(21-10-2015 11:24 AM)Aliza Wrote:  The reason that the Torah is written in such hyperbolic language is not a conversation that I'm prepared to have at this time. Suffice it to say, throughout Jewish history, the Jews have taken cues from the Talmud on how to apply the law and have not followed the vague and often confusing writings of the Torah literally. –That is not to say that we haven’t done some stupid things in the past, and even some stupid things today because of our holy books. It’s just that we don’t condone violence on account of our scriptures.

Would it be remiss of me to say that the Halakha is a kind of "all-inclusive" which includes subsequent rabbinic and talmudic law besides all the commandments...600+? Way off subject, I was just curious...

Also with regards to hyperbolic language, I have heard in the past that the reason was based around the same "hedge-like" refrain that I mentioned in other threads several months ago? -- In other words, if the law says X (insert hyperbolic consequence) will happen if you commit this transgression, then the devotee will, more than likely, not even go near the possibility of committing that transgression.

Yes, halakha is the whole shebang. It's the Torah, the Talmud, and the entirety of how it's practiced. Halakha only applies to Jews; others are not expected to follow it.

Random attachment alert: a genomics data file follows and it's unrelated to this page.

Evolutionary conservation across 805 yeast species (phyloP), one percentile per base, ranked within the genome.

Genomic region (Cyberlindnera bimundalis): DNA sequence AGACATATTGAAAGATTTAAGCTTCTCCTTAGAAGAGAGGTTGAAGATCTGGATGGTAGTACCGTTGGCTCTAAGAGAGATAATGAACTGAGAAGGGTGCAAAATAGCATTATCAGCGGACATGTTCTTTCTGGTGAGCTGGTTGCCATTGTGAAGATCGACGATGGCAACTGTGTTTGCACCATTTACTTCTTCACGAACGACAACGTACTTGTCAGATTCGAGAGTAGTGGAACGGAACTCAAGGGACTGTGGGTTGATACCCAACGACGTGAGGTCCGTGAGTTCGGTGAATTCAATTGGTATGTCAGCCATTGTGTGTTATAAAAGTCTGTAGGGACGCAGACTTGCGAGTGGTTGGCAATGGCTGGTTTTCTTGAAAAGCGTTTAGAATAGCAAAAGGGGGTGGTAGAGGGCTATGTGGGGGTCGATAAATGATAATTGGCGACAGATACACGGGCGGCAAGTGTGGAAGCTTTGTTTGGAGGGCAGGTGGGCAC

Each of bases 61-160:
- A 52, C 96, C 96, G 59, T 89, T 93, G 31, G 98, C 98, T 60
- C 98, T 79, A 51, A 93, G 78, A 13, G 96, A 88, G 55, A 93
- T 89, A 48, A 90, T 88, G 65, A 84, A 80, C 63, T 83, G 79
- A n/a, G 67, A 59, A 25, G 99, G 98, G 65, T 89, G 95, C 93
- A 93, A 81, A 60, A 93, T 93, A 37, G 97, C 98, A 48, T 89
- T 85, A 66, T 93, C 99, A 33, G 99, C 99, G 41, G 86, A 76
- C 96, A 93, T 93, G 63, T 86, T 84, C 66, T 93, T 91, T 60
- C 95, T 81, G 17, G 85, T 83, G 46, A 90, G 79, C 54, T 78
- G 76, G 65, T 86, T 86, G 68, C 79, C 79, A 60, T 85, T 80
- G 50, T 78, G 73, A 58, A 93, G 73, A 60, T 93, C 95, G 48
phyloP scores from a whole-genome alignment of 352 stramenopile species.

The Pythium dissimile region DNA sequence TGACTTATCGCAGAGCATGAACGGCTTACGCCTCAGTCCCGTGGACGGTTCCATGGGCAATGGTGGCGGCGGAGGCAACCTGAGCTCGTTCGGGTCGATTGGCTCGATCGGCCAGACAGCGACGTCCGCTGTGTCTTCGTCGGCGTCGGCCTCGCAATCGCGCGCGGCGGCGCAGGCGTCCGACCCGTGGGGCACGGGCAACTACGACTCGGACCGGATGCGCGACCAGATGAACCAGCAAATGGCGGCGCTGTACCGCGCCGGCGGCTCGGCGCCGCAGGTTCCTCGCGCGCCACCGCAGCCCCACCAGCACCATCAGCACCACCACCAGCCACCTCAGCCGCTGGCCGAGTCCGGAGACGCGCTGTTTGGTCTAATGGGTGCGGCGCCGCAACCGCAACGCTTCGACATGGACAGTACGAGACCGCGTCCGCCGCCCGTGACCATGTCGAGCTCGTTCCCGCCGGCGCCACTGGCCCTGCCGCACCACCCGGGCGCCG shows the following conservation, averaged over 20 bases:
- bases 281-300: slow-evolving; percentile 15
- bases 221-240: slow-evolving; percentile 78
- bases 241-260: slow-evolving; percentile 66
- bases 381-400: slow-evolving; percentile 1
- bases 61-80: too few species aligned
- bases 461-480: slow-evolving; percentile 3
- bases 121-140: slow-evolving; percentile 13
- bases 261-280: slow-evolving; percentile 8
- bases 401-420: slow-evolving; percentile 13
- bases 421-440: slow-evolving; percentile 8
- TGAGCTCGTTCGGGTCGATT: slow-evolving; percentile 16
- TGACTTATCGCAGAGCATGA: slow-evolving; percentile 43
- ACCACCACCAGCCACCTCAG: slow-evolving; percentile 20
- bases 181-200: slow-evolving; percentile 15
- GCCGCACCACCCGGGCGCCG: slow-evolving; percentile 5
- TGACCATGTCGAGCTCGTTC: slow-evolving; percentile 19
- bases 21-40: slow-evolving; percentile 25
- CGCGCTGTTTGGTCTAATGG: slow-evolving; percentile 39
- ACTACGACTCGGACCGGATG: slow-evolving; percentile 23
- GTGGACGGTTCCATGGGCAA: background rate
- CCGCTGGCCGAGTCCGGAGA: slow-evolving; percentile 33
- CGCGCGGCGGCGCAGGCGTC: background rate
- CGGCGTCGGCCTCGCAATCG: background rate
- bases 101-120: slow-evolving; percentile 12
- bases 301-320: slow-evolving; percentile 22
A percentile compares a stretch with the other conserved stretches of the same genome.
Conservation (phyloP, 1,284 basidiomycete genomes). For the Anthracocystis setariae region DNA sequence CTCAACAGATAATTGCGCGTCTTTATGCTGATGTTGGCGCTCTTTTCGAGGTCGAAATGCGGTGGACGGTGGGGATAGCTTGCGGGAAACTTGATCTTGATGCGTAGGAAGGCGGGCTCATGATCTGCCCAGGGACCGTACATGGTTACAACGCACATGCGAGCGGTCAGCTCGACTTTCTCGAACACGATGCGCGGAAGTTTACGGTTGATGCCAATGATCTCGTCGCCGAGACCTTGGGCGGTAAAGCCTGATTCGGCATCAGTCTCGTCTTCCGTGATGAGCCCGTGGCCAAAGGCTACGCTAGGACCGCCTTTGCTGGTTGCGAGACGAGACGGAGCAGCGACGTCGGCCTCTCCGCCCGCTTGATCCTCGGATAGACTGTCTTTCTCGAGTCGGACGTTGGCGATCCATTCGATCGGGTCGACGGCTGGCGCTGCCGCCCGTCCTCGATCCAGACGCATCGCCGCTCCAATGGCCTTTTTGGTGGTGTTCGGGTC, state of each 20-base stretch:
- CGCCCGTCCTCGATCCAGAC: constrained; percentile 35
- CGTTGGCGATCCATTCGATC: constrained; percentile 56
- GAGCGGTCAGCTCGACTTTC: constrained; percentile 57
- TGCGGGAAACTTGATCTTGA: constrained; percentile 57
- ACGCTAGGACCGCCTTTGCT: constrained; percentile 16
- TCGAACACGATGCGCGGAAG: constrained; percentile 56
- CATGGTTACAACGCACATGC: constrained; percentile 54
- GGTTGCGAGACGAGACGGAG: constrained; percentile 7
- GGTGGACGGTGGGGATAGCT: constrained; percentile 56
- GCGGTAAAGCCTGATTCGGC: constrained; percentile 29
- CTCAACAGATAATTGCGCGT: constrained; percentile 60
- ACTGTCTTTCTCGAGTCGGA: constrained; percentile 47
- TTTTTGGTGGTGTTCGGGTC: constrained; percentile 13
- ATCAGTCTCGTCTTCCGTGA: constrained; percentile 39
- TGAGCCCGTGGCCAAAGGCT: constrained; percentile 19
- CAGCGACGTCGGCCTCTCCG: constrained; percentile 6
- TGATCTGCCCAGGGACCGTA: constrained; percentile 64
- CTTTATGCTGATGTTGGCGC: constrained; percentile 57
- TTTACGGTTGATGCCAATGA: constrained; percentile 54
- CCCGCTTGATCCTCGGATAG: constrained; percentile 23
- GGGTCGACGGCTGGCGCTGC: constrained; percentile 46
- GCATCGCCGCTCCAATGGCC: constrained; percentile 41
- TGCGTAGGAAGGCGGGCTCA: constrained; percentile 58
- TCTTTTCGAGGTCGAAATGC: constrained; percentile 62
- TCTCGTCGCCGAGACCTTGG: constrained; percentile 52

Your explanation of the extreme wording in the Torah maybe covers a sliver of the reasoning. There are other more prominent beliefs behind the specific langage that's used. As I said before, I'm not prepared to discuss it. Besides, it probably gets into a little too much woo for the locals anyway. Big Grin
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21-10-2015, 12:52 PM
RE: Talmud, OT and morality of god
(21-10-2015 12:34 PM)unfogged Wrote:  
(21-10-2015 12:29 PM)Aliza Wrote:  I assume that was addressed to me....

Why would we start fresh? What purpose would that serve?

No, it was probably addressed to me as I said the book should be tossed out and a fresh start made. Pops is incapable of using the reply option properly.
Oops.
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21-10-2015, 01:00 PM
RE: Talmud, OT and morality of god
(21-10-2015 11:42 AM)unfogged Wrote:  
(21-10-2015 11:24 AM)Aliza Wrote:  The reason that the Torah is written in such hyperbolic language is not a conversation that I'm prepared to have at this time. Suffice it to say, throughout Jewish history, the Jews have taken cues from the Talmud on how to apply the law and have not followed the vague and often confusing writings of the Torah literally. –That is not to say that we haven’t done some stupid things in the past, and even some stupid things today because of our holy books. It’s just that we don’t condone violence on account of our scriptures.

The idea that the Torah is not to be taken literally is certainly a step in the right direction. The question is why any book with that much hyperbolic language requiring so much commentary and interpretation is considered valuable at all. Surely it makes more sense to chuck the whole mess and start again with something that is clear and direct.

It seems there are two possible ways to consider it: (a) it is a divinely inspired book by a god that apparently enjoys deceiving and misleading people by creating a set of guidelines that are so convoluted that it is impossible to determine what it really means or (b) it is the product of primitive, barbaric societies and we've moved past much of the immoral behaviors and so have to make excuse after excuse for what the book plainly says.

Have you ever wondered if maybe all holy texts are satire?

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21-10-2015, 01:02 PM
RE: Talmud, OT and morality of god